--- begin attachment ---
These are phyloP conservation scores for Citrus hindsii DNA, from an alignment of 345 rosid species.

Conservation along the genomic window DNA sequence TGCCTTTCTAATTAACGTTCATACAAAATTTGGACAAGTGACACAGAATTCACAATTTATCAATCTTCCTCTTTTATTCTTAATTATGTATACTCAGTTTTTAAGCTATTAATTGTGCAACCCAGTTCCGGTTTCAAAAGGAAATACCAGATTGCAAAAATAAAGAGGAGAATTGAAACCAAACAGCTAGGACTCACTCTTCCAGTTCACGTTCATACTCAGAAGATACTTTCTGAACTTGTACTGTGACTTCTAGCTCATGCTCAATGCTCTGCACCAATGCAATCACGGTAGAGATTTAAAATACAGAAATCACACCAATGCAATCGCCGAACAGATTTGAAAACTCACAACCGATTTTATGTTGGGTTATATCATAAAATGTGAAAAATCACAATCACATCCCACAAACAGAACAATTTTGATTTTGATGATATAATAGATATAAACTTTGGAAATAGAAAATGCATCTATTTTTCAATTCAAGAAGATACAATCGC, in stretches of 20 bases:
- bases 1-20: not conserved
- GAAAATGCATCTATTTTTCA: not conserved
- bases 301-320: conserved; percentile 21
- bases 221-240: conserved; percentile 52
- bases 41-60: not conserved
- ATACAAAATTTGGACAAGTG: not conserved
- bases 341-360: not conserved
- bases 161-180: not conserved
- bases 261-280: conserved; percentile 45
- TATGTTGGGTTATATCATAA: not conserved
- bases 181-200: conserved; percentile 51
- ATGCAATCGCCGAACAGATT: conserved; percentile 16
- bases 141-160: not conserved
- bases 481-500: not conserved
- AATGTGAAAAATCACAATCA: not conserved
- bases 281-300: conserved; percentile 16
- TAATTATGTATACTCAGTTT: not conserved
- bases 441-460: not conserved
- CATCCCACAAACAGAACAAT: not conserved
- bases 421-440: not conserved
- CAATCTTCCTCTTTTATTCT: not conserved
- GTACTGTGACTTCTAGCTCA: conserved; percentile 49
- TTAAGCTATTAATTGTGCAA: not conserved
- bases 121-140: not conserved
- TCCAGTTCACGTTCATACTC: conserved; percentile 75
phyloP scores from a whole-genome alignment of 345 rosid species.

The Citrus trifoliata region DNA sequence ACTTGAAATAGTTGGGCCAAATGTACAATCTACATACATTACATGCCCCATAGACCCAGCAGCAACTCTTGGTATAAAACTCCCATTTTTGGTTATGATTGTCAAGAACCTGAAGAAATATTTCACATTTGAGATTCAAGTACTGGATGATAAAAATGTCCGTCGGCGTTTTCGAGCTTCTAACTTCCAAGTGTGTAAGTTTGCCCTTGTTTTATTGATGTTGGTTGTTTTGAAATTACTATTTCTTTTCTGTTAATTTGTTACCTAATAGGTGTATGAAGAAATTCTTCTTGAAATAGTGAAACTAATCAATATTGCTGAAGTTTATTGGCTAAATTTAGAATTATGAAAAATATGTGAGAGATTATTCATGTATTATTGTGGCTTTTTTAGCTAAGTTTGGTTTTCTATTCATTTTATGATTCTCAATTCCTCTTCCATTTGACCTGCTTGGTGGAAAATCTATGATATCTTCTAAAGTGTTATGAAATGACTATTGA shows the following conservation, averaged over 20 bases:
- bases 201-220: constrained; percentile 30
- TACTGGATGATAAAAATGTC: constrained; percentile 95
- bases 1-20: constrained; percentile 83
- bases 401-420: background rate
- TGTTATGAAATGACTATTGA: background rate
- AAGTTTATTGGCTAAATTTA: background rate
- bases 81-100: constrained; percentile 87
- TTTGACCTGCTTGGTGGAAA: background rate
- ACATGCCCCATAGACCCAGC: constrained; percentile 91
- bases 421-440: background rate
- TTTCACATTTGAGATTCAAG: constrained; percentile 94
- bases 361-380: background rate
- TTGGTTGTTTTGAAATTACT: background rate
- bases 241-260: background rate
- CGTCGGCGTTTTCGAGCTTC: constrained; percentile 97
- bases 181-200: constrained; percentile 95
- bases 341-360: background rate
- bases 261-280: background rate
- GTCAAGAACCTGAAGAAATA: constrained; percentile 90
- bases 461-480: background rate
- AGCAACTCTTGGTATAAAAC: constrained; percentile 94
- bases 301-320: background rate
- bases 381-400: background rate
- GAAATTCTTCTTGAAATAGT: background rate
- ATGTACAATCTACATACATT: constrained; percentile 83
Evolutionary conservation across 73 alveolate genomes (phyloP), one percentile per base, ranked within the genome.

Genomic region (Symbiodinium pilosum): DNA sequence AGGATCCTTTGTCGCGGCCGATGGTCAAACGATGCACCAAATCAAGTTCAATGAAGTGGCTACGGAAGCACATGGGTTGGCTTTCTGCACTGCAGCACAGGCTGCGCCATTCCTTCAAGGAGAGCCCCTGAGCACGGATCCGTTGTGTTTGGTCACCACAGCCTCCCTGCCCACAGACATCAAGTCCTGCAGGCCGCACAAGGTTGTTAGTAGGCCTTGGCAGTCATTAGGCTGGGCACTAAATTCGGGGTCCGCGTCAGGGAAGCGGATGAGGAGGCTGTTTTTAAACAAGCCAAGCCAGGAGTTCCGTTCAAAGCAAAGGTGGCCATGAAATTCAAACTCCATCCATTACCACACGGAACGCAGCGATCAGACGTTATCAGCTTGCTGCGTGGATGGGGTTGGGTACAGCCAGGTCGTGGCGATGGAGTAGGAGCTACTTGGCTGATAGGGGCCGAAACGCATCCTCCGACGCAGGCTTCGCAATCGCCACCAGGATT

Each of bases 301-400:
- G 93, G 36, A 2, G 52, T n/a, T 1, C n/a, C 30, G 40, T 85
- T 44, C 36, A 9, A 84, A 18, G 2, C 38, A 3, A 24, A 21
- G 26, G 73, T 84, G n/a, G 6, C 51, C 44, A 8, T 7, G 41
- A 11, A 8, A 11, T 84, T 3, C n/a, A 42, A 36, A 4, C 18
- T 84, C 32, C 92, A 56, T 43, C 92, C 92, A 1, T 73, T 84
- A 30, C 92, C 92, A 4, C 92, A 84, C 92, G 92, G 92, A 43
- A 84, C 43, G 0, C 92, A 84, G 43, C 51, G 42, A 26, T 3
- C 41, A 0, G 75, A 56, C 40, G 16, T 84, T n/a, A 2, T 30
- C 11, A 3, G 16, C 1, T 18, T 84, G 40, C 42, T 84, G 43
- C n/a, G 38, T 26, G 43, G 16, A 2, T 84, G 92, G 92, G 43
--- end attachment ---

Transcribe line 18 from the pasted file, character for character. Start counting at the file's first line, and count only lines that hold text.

- bases 281-300: conserved; percentile 16